Adjusting to Parenthood: Ask Nicole October 2018
Nicole M. Young MSW
When my son was a newborn, I remember feeling frustrated that I couldn’t make sense of his eating and sleeping patterns – because there were no patterns yet. I couldn’t tell if he was crying because he was tired, hungry, wet, or had gas. Every time I tried to take a nap while he was sleeping, he woke up as soon as my head touched the pillow. When my daughter was a newborn, she was colicky and could only be soothed if we wrapped her tightly in a blanket and turned on the vacuum cleaner – even in the middle of the night. I longed for some peace and predictability in our daily lives. Now that my kids are older and more independent, I long for the days when they were small enough to hold in my arms.
This monthly column provides tips for anyone who is helping raise children, based on the world- renowned Triple P – Positive Parenting Program, available to families in Santa Cruz County. If you have a question or idea for a future column, email me at [email protected]
I had my first baby a month ago. I thought I’d be excited about becoming a parent, but so far, I’ve mostly felt sad, lonely, and overwhelmed. Everyone tells me to enjoy my baby while he’s little because kids grow up quickly, but I have a hard time handling the constant feeding, crying, and dirty diapers. I can’t go anywhere or do things I used to enjoy, and it makes me wish I had my old life back. Do you have any suggestions for me?
I’m so glad you asked this question. Having a baby can be a joyful and stressful experience for many parents. Even when expectant parents feel prepared to have a baby, the reality of frequent crying, diaper changes, and sleepless nights is often overwhelming. For first-time parents, it’s especially hard to understand how much life will change after having a baby until it happens. Here are some tips to try:
Take Care Of Yourself
Remember that taking care of your own needs is not selfish or a sign of weakness. In fact, taking care of yourself will help you be physically and emotionally ready to face each day and care for your baby. If you have a partner, close friends, or supportive family members nearby, ask them for their help with housework, grocery shopping, preparing meals, or watching the baby so you can have some time to yourself. If you feel yourself getting stressed and can’t find anyone to give you a break in that moment, take some deep breaths and tell yourself positive thoughts, such as, “I’m doing the best I can. I will get through this.”
Develop Daily Routines
When babies are very young, parents’ everyday lives revolve around meeting their infants’ needs. In the beginning, it can be difficult for new parents to understand their babies’ cries or to predict when and how long their babies will sleep or stay dry be- tween diaper changes. If this sounds familiar, try keeping track of your baby’s activities for a while. Notice when he cries and what calms him down (feeding, sleeping, being held or rocked, new diaper), when he sleeps and for how long, and how he responds to hearing you talk, read or sing to him. After a while, you’re likely to notice patterns that will help you create daily routines for feeding, sleeping, diaper changes, and playtime. The predictability of these routines will make everyday life easier for you and your baby.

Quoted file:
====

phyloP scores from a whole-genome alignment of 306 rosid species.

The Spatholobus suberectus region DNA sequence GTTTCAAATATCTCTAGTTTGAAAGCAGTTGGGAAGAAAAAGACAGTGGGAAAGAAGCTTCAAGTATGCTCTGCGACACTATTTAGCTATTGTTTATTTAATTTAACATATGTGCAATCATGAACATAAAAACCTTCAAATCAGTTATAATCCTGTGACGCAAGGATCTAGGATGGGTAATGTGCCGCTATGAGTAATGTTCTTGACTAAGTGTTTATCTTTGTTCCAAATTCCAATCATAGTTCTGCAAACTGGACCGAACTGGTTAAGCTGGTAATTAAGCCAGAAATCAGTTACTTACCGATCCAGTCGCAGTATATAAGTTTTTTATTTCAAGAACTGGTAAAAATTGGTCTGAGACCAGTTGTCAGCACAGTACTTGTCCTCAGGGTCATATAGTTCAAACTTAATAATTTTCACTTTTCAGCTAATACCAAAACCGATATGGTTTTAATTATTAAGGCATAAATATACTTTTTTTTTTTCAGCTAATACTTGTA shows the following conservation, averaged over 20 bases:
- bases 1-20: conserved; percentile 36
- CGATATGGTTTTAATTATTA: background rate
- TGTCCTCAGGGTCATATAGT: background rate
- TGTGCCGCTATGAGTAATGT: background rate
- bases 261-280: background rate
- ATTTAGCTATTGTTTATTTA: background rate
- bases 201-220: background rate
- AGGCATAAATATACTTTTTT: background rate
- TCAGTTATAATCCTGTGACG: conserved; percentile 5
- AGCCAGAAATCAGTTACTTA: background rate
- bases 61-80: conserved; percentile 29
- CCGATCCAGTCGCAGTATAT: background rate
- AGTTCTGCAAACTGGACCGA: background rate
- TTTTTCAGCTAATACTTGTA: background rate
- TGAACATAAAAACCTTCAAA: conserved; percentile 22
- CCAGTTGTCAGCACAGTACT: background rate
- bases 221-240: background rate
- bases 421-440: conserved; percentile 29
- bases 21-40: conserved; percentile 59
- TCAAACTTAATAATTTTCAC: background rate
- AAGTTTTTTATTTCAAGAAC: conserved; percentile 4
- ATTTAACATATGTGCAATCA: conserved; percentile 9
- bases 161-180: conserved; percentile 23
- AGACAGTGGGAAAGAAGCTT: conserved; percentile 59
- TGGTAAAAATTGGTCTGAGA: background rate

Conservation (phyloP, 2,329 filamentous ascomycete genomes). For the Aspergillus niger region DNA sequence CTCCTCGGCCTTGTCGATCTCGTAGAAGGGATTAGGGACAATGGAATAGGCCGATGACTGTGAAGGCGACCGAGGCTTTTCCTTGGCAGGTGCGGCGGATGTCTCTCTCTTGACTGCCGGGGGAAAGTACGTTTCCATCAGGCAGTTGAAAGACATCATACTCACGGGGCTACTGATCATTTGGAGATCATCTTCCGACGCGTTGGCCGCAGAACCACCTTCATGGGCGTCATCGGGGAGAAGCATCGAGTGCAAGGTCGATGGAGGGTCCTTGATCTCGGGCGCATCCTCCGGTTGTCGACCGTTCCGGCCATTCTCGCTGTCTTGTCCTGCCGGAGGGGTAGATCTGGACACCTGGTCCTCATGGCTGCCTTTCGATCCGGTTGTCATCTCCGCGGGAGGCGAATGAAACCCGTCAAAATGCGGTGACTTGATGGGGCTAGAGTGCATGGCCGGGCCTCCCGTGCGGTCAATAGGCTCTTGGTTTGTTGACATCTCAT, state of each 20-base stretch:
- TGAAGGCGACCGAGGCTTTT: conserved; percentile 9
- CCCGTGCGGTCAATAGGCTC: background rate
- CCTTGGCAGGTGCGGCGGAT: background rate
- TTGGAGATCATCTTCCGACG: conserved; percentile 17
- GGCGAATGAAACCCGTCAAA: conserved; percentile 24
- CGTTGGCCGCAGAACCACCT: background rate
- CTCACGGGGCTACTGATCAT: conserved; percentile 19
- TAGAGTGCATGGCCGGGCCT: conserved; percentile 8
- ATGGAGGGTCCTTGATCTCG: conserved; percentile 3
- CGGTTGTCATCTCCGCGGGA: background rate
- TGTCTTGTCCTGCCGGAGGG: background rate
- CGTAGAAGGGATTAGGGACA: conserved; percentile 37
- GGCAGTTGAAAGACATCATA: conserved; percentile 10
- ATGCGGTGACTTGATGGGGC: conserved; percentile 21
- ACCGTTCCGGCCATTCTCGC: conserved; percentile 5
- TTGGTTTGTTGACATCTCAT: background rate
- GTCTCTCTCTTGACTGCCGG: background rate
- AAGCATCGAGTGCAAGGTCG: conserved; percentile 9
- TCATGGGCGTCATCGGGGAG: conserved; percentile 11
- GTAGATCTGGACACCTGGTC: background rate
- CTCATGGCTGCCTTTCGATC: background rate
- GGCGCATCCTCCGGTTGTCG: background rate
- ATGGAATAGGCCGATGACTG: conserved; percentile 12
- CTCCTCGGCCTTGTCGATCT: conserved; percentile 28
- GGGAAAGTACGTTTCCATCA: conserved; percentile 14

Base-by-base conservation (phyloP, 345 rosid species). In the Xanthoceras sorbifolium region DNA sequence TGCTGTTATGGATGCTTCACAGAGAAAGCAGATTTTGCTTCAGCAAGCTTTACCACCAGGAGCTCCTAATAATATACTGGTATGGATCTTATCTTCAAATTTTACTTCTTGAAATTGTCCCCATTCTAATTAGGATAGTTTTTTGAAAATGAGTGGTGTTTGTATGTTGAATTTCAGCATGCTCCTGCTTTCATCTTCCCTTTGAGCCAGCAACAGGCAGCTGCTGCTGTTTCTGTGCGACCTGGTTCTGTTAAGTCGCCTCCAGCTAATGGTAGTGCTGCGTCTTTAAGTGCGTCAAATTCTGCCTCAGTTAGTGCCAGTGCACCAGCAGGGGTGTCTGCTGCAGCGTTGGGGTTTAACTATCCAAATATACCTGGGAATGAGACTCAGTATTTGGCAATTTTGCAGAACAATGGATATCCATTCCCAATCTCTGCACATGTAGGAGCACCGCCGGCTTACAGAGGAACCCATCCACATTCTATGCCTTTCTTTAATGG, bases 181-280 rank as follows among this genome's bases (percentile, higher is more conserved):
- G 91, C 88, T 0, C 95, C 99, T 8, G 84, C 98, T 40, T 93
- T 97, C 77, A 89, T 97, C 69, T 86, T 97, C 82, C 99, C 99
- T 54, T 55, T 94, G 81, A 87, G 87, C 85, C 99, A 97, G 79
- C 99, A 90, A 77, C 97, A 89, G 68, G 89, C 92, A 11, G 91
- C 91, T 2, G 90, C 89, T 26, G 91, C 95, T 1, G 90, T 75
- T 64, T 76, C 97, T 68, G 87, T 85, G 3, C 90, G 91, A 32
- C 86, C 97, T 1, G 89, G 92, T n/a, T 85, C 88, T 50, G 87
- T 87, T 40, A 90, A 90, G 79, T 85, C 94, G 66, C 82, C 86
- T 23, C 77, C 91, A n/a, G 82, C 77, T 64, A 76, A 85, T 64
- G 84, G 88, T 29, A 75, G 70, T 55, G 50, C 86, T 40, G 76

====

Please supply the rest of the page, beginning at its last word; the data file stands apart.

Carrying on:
Talk to Someone About Your Feelings
It’s common to feel sad, lonely, anxious, or overwhelmed after having a baby. Sometimes, talking to someone who will listen without judging is all that parents need. Other times, parents feel so sad, lonely, anxious, or overwhelmed that they have a hard time getting out of bed, leaving the house, or getting through the day. If this sounds familiar, talk to your health care provider so that you can be connected to a counselor or other professional who can provide support and services that will be most helpful to you.
It takes time to adjust to parenthood. If you’re feeling sad, lonely, anxious, or overwhelmed, reach out to someone who can offer practical help and emotional support. If you know someone who’s experiencing these feelings, take time to listen and find out how you can help. We could all use more kindness in our lives, even if we’re no longer raising newborns.
Nicole Young is the mother of two children, ages 14 and 18, who also manages Santa Cruz County’s Triple P – Positive Parenting Program, the world’s leading positive parenting program. Scientifically proven, Triple P is made available locally by First 5 Santa Cruz County, the Santa Cruz County Health Services Agency (Mental Health Services Act) and the Santa Cruz County Human Services Department. To find a Triple P parenting class or practitioner, visit http://triplep.first5scc.org, www.facebook.com/triplepscc or contact First 5 Santa Cruz County at 465-2217 or [email protected].